Thursday, March 22, 2007

Osprey Publishing
The French Army 1914-18 (MAA 286), The German Army in WWI (1) 1914-15 (MAA 394), The Austro-Hungarian Forces in WWI (2) 1916-18 (MAA 397), The British Army in WWI (3) The Eastern Fronts (MAA 406), Ukrainian Armies 1914-55 (MAA 412) and The German Army WWI (3) (MAA 419)
Like all Osprey books in the Men at Arms (MAA) series, each is 48 pages with 8 color plates and multiple black and white photos. While only one of these books deals specifically with Russian Civil War units, they are very useful if you are considering building forces that fought in that conflict, especially in western Russia.
After the end of WWI, most countries lacked the funds necessary to supply their armies with standardized uniforms. Therefore, soldiers fought in the uniforms they had been issued during WWI. Soldiers fought in a mix of ex-Russian (see the HMGRS review of RCW/Russian armies Ospreys on 3 January 07), German and Austro-Hungarian uniforms. Polish armies, for example, fought in uniforms supplied by France (Haller’s army fought in France and was transferred east to Poland in 1919), Russia, Austro-Hungary, Great Britain, early war (1914) and late war style German uniforms. Great Britain and France sent troops (termed “Interventionists” by the Bolsheviks) to fight in Russia and, initially, generously supplied the White cause with uniforms. Though WWI was primarily an infantryman’s fight, cavalry units were of major importance in the RCW, likely due to the vastness of the areas covered. Uniforms from “foreign countries” were also present; these books help with the correct colors for the uniforms, leather, battle gear and more.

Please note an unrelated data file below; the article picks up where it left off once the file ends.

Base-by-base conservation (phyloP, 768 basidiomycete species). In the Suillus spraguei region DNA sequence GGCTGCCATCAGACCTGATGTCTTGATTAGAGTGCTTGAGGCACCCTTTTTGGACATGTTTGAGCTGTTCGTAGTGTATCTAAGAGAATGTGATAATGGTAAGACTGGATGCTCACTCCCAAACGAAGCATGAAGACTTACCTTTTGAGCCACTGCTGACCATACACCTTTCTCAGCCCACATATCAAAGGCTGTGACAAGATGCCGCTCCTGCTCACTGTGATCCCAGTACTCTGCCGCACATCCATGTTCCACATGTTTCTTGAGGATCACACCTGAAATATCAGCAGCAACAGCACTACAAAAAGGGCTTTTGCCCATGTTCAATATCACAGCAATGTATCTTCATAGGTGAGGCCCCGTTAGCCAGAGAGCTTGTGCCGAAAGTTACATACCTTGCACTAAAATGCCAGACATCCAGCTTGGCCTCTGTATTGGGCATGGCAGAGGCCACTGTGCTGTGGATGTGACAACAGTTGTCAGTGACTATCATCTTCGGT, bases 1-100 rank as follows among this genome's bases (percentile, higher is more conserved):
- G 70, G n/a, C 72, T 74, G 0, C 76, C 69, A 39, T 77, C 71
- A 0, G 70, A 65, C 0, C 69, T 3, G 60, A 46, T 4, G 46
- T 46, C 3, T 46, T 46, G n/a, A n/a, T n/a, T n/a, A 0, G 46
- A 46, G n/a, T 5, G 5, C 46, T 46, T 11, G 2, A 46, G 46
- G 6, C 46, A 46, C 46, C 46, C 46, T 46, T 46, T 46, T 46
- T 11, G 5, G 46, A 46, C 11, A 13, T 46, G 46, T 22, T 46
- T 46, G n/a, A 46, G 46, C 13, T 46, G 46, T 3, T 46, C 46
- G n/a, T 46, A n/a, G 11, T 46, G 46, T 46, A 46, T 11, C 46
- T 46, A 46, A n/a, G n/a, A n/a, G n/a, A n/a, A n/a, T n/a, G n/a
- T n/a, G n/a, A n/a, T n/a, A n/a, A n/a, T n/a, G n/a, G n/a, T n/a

Each book is beautifully illustrated and the eight color plates show off a variety of WWI uniforms/equipment that are appropriate for armies that fought in the RCW. The artwork of Mr. Rudenko and Adamenko (Ukrainian Armies) does not compare to other Russian artists like Andrei Karachtchouk (Osprey RCW Reds, Whites and WWI Russians); still, each book fills a very necessary spot in my wargaming library. I know I will need them all and I am pleased that I have them.
For the WWI period these books discuss a wide variety of topics: the specific national armies, the evolving strategy and tactics, organization, unit battle insignia, rank insignia, operations, specialist troops, gas warfare, primary and secondary theaters, some history and uniforms and equipment (of course – the primary reason for getting these books in the first place!) For the study of the RCW, the uniforms and equipment information is essential though the rest of each book is a great read and worth the time. As always, Osprey books form the first line of any “attack” on a new period of study! Couple these books with those from Gauntlet International and you will have an awesome amount of information at your fingertips.
Additional Osprey books about armies from Japan and China would be useful sources when addressing the civil war fighting in Siberia. A future topic, perhaps?


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